05 February, 2009
Captain Robert Abram Bartlett was a Newfoundland navigator and Arctic explorer of the late 19th and early 20th centuries.
Born in Brigus, Newfoundland, Bartlett was the eldest of ten children born to William James Bartlett and Mary J. Leamon, and heir to a family tradition of seafaring. By the age of 17, he mastered his first ship and began a life-long love affair with the Arctic. Bartlett spent more than 50 years mapping and exploring the waters of the Far North and led over 40 expeditions to the Arctic, more than anyone before or since.
Bartlett was captain of the Roosevelt and accompanied Commander Robert Peary on his attempts to reach the North Pole. He was awarded the Hubbard Medal of the National Geographic Society for breaking the trail through the frozen Arctic Sea to within 130 miles of the pole, yet was excluded from the final exploring party (possibly due to a rivalry between the two men). Bartlett took a ship and was the first person to sail north of 88° N.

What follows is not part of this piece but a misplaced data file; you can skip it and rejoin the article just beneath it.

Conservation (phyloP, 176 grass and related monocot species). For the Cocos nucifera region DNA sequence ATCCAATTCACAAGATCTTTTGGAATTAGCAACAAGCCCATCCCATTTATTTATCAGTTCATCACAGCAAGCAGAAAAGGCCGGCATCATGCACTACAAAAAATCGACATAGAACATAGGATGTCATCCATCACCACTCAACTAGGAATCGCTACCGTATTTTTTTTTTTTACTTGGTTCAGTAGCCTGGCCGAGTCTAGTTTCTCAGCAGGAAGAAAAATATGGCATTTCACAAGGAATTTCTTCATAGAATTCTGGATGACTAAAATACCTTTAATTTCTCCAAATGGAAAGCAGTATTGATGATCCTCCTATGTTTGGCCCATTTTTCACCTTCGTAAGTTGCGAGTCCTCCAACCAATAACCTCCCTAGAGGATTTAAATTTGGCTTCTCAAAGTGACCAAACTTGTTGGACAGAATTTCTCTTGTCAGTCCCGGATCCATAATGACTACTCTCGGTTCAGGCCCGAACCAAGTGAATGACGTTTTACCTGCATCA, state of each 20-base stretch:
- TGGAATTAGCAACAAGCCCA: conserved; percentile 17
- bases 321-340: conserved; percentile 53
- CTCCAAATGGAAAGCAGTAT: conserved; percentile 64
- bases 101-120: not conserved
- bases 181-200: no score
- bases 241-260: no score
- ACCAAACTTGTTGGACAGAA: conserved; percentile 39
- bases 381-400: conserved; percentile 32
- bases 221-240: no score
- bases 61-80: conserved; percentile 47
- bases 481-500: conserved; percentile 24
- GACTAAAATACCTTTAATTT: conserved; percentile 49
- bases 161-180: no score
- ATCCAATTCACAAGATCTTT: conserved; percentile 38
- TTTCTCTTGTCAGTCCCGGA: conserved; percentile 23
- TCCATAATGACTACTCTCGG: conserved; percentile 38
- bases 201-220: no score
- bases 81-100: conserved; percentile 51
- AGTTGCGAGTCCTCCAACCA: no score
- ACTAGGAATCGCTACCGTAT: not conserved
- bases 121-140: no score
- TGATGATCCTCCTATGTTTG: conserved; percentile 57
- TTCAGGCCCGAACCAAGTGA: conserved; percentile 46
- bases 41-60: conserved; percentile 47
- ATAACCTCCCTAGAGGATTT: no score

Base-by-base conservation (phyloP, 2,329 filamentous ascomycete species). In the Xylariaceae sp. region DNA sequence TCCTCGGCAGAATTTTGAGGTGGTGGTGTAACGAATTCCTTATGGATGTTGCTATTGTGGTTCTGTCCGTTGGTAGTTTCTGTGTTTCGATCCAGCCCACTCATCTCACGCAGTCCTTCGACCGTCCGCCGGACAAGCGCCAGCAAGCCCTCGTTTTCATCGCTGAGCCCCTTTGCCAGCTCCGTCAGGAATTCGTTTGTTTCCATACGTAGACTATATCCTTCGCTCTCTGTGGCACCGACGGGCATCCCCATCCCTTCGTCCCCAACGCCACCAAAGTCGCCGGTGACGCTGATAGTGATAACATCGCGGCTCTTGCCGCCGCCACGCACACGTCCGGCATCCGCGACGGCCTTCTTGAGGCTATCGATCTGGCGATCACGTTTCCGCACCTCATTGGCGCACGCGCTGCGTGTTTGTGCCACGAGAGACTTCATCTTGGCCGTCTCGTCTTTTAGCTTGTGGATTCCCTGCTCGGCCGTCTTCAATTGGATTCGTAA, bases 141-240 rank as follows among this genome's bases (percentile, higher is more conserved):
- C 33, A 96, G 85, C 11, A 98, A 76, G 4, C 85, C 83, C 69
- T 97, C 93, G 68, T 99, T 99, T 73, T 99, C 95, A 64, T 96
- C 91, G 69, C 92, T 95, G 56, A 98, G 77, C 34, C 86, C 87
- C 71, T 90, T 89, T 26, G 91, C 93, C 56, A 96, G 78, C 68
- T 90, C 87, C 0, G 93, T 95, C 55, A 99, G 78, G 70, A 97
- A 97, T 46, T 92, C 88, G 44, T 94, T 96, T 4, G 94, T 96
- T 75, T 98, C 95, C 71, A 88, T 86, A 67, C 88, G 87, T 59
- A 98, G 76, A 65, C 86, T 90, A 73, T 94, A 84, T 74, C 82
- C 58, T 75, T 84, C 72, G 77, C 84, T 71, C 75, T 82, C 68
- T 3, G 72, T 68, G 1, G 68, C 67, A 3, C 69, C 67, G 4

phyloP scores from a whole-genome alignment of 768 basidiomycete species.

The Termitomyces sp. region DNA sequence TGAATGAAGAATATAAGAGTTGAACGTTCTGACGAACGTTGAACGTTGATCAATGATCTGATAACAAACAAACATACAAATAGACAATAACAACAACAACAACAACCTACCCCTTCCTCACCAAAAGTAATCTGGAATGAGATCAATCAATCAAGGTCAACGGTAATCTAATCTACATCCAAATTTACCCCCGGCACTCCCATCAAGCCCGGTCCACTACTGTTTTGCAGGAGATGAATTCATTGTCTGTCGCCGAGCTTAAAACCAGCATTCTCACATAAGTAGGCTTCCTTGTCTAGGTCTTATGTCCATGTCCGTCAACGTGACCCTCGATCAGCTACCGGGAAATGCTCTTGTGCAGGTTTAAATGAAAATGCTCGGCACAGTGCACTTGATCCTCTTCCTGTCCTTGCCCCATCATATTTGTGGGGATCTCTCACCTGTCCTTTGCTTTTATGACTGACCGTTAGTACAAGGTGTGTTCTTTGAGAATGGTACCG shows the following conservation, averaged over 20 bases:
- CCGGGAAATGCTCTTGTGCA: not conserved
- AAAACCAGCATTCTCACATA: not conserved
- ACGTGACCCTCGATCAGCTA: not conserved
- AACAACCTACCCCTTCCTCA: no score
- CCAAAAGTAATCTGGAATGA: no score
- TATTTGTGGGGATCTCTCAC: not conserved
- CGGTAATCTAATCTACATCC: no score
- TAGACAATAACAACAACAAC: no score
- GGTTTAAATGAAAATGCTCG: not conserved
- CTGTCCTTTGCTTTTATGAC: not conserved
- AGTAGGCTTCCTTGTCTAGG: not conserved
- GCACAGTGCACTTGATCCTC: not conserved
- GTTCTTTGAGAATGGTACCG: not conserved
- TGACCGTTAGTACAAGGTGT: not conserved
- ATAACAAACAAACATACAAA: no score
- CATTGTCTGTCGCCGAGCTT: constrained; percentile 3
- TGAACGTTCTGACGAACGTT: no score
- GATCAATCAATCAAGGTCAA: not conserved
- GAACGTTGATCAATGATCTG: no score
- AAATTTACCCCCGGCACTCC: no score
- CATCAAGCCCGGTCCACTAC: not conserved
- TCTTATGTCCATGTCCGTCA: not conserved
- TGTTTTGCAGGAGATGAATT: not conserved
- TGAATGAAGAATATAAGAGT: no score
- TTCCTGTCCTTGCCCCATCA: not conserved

In 1914, Bartlett’s leadership in the doomed Karluk Expedition helped save the lives of most of its stranded participants after leader Vilhjalmur Stefansson abandoned the expedition. After being stranded on Wrangel Island for several months, Bartlett walked 700 miles over the ice of the Chukchi Sea and across Siberia and then mounted an expedition from Alaska to rescue his surviving companions from Wrangel Island. He received the highest award from the Royal Geographical Society for his outstanding heroism.
In 1917, Bartlett rescued the members of Donald Baxter MacMillan's ill-fated Crocker Land Expedition, who had been stuck on the ice for four years.
From 1925-1945, at the command of his own schooner, the Effie M. Morrissey, Bartlett led many important scientific expeditions to the Arctic sponsored by American museums, the Explorers Club and the National Geographic Society, and he also helped to survey the Arctic for the United States Government during World War II.
Bartlett died in a New York hospital from pneumonia and was buried in his hometown of Brigus, Newfoundland and Labrador. Hawthorne Cottage, Bartlett's place of residence in Brigus, is a National Historic Site. Author Eric Walters documented some of the aspects of his journey to find Arctic islands in the historical-fiction novel, "Trapped in Ice".